US trade tariffs – who is really paying for them?

After months of easing in trade tensions, the tariff war has suddenly restarted. According to the US administration, China has reneged on a number of promises. In retaliation, Donald Trump has announced that tariffs on $ 200bn of products imported from China will increase from +10% to +25% (it was done this morning) and has threatened to tax all remaining imports from China. He sees these measures as a “tax” that the Chinese government would pay to its US counterpart. There is no such thing in reality. To date, few end-consumer goods have been affected by these measures. President Trump may think that the US is immune, but he is mistaken.

When country X hikes the trade tariffs on the products imported from country Y, two questions arise:
1) what is the impact on trade volumes? and
2) who bears the cost?

The trade data sheds ample light on the first question. In the case of US-China trade, we note a sharp reduction in imports of goods, sometimes preceded by an increase in inventories.
The second question is more complex. Exporter Y can reduce its margins or importer X can pass on the increase, partially or totally, to the price paid by the consumer. The answer depends on the price elasticity and, therefore, competition and substitutability on the relevant product markets.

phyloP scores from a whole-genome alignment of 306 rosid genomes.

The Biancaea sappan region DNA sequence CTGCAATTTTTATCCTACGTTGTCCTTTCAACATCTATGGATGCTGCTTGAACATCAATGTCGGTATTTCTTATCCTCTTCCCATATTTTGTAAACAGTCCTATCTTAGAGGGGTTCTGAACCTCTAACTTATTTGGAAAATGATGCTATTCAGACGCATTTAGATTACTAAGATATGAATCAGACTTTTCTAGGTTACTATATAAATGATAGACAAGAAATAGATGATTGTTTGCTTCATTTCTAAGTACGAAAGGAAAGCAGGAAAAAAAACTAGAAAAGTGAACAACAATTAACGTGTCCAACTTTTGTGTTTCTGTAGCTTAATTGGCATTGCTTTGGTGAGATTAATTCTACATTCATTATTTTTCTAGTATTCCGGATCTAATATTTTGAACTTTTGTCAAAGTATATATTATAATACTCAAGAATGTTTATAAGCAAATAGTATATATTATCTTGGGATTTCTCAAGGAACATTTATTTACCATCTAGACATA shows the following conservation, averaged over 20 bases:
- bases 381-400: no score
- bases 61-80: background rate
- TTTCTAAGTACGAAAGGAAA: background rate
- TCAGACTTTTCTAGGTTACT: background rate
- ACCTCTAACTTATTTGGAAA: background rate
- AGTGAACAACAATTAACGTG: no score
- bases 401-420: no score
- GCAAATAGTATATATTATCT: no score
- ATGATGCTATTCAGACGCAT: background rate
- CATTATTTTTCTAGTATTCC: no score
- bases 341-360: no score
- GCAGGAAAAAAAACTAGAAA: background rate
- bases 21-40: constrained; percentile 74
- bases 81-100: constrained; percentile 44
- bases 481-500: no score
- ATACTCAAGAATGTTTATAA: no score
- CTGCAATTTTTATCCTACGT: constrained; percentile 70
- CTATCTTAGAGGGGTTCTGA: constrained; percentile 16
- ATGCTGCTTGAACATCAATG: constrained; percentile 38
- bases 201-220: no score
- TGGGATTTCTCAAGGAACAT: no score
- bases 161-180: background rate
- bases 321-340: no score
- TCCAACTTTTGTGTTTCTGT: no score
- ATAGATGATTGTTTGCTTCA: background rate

Donald Trump claims that the cost is paid by China.
There would therefore be no risk in conducting a tariff war – provided, however, that you ignore the retaliatory measures already adopted by China (US farmers can testify to their severity), which will undoubtedly be extended. In fact, theory and past experience suggest that the final cost falls largely on the consumer because there are never instant and perfect substitutes for taxed products. Studies have identified a significant impact of tariffs on consumer prices, but taking into account the gains made by local producers and the increase in tax revenues, the total effect on the economy would be small (0.04% of GDP so far). Other authors argue that if the tariff war is limited to a country or sector, and not general, it should be possible to relocate production and, in doing so, cancel out the impact on prices. However, moving production lines is not without cost and this implies having visibility on trade policy (we are far from that).

Finally, we note that if the impact of trade tariffs on US prices is currently low, it is because the trump administration has targeted as a priority goods where the Chinese market share in total imports is low, making it possible to find other suppliers. This would no longer be the case if the tariff war were to intensify and extend to all trade with China

Bruno Cavalier – Chief Economist – Oddo BHF
Fabien Bossy – Economist – Oddo BHF